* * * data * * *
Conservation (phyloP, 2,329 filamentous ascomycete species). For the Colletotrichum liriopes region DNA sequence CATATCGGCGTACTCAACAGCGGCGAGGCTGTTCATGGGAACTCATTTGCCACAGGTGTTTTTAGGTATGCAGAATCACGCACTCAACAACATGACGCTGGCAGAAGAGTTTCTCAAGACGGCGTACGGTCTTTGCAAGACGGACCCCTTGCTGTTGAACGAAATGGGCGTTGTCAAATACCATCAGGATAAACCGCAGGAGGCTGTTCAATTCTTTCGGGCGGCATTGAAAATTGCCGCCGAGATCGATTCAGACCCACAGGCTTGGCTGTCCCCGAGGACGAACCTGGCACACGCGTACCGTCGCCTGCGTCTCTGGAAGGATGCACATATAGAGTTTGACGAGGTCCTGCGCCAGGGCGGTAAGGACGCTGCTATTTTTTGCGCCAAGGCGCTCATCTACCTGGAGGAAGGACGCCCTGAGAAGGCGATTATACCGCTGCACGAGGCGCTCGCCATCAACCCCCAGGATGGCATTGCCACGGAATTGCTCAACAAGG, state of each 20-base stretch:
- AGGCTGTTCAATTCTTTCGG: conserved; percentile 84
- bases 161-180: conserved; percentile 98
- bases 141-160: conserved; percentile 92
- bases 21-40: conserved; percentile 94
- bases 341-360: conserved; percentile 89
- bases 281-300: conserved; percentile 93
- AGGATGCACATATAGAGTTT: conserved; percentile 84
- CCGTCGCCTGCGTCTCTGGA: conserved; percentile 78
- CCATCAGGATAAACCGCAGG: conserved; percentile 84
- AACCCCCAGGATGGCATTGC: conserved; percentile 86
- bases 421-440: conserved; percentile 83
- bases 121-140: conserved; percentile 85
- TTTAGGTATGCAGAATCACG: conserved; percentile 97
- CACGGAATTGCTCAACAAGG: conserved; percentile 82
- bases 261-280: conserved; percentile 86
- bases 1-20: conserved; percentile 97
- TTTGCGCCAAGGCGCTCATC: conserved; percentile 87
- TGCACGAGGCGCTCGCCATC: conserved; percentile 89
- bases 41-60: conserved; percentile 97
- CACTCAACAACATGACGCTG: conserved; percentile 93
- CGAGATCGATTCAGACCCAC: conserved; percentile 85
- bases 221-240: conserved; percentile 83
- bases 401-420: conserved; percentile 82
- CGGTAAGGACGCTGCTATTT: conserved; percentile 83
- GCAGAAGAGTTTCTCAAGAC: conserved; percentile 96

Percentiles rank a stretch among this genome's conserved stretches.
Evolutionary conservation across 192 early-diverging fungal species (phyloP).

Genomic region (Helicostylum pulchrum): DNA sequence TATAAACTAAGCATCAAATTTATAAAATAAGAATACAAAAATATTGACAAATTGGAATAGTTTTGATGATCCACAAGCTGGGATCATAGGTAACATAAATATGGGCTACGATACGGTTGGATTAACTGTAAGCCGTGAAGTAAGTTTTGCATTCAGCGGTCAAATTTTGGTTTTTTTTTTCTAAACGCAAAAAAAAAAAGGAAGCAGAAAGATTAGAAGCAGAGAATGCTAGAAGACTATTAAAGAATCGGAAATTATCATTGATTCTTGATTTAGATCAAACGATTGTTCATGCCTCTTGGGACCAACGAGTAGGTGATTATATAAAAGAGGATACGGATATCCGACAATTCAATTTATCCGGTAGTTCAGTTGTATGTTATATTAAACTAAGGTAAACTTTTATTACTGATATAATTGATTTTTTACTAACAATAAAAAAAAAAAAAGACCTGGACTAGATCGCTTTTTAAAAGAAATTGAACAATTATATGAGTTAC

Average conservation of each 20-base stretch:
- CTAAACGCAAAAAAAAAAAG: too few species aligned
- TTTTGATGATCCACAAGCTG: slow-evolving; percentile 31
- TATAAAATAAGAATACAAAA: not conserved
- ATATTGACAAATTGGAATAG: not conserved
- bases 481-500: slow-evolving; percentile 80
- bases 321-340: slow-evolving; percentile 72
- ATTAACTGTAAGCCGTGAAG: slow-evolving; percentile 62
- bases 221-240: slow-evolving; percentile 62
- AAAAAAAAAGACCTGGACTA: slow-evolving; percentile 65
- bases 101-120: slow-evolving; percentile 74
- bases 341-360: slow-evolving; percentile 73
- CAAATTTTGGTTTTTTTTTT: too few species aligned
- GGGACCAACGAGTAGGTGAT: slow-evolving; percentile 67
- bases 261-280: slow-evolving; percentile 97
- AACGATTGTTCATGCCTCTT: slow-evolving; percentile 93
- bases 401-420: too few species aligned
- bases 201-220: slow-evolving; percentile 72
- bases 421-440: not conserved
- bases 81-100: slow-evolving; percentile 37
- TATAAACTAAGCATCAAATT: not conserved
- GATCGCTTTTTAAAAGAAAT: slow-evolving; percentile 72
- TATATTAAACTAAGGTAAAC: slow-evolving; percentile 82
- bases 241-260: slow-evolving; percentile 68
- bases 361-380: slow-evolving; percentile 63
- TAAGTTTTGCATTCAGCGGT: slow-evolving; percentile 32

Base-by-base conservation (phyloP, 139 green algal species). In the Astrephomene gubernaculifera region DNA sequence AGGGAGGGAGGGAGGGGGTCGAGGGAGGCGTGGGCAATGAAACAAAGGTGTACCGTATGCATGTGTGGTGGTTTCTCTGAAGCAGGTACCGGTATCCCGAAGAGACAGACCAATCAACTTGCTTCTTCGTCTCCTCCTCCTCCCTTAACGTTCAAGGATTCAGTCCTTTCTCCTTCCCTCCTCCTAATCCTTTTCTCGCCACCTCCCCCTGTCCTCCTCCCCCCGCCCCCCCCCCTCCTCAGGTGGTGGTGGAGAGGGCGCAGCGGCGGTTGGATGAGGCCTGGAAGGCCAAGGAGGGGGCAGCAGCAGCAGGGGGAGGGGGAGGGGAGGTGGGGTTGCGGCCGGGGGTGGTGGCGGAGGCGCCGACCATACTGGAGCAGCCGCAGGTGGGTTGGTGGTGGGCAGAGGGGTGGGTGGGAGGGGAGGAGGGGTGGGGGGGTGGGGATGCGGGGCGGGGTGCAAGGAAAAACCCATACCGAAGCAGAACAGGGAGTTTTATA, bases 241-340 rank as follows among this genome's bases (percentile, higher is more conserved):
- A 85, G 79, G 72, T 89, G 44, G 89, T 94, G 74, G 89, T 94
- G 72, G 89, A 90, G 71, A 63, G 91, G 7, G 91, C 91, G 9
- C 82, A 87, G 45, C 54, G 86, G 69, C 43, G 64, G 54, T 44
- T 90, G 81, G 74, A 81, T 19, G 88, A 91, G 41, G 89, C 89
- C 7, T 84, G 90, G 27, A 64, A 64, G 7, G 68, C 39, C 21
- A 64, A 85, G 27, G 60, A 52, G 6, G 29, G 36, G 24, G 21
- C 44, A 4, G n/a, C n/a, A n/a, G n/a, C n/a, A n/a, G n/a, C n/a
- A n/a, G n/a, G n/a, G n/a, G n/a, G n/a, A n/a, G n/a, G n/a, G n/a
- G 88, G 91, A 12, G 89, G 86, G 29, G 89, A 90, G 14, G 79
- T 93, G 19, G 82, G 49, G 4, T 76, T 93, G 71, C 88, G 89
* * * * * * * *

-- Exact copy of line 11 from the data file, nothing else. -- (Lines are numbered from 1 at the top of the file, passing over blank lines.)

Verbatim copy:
- AACCCCCAGGATGGCATTGC: conserved; percentile 86